Google pushing Android netbooks, sets up team in Taiwan

March 6, 2009 at 11:56 am

AndroidIn the clearest indication yet in how serious Google is pushing the Android platform, Digitimes is reporting that Google has set up an Android technology team in Taiwan. The purpose of the team is to offer technical support to Taiwanese hardware manufacturers in developing for the Android platform. According to the president of Google Taiwan, Chien Lee-feng, this includes development for netbooks and embedded systems. Given that both Acer and Asus are based in Taiwan, two of the biggest netbook manufacturers, in our view an Android-powered netbook is a matter of time.

This news is timely given how yesterday we reported that Asus is considering using Qualcomm Snapdragon chipsets in upcoming Eee PCs. However, one of the limitations of using Snapdragon is being unable to use Windows on a Qualcomm chip, thereby having to rely on either Linux or Android. Qualcomm and other vendors are using ARM-based processors to try to take share in a market in which Intel’s Atom dominates. According to research from IDC (International Data Corp) ARM-based netbooks with processors from Qualcomm, Freescale, Texas Instruments and others will ship this year but command no more than 10-20 percent of the market for the next few years.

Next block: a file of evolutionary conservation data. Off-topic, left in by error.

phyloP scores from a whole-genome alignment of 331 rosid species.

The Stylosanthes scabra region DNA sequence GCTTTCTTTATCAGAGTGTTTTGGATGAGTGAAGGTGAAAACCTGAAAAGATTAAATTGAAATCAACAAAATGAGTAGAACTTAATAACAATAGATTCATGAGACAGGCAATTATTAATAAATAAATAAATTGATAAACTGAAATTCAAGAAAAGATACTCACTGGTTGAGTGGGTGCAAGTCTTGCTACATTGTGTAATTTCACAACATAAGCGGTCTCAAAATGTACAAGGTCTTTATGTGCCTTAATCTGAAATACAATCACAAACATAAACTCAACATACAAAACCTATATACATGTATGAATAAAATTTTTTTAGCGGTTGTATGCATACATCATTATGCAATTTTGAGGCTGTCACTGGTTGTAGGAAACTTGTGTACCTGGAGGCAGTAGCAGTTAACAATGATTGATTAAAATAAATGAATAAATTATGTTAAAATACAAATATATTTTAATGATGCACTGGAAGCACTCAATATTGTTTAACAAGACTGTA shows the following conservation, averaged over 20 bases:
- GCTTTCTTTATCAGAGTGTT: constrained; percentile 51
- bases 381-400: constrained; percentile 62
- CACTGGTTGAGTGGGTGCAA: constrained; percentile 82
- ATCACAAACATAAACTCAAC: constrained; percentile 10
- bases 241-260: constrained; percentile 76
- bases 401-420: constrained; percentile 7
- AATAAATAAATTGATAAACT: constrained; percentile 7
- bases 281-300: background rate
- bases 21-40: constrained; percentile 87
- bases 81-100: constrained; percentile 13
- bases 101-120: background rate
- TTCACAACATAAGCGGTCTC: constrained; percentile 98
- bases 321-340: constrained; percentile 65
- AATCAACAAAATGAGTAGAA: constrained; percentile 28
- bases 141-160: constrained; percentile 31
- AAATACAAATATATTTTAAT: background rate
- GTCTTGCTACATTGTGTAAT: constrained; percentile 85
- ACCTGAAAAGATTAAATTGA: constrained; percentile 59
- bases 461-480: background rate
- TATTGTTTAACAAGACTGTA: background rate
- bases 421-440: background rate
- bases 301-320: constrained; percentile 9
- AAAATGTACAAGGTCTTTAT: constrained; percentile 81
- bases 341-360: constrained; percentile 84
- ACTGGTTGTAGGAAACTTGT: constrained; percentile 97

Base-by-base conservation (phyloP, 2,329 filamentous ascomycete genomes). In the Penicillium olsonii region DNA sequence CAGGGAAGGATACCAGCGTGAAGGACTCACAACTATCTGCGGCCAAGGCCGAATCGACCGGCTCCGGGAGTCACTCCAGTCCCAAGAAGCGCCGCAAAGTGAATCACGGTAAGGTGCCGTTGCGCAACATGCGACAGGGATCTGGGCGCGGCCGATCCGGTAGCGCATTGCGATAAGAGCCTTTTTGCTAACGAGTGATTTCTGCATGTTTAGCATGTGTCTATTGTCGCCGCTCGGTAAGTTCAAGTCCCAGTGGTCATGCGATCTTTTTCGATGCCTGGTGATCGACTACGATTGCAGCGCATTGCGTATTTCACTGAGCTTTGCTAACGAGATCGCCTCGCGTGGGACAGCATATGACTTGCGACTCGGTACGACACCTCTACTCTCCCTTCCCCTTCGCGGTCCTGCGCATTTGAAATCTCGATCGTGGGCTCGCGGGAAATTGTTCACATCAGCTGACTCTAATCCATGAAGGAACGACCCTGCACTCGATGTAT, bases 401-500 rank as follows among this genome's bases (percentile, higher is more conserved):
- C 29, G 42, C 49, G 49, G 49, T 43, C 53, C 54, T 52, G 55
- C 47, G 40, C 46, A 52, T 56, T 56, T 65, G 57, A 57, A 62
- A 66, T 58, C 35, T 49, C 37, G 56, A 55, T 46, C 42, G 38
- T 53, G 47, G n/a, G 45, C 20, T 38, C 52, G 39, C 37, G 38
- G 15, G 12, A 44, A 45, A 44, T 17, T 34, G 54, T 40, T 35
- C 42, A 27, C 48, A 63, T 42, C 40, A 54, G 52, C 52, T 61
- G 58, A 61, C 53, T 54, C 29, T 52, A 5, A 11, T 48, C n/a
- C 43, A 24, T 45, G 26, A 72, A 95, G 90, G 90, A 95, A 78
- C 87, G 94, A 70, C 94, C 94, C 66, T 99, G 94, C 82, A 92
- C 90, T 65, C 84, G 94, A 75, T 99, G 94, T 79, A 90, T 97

According to Luis Pineda, senior vice president of marketing for Qualcomm’s CDMA Technologies group, Snapdragon offers a compelling solution over Intel’s Atom. “A netbook is no good if you can’t connect to the Internet and have to look for a WiFi hotspot,” Pineda said. He believes that Snapdragon will define the netbook category by enabling devices that are always connected to a 3G network, similar to mobile phones. He also cites Snapdragon’s power efficiency, which eliminates the need for heat sinks and internal fans in a netbook.

While the majority of consumers are likely to choose Windows-based netbooks, having an always connected experience may become more relevant going forward. With Google willing to set up in the back-yard of some of the biggest netbook manufactures highlights how seriously it plans to tap this market. Over the longer-term horizon, the software barrier within Android is likely to be less of an issue for the consumer.


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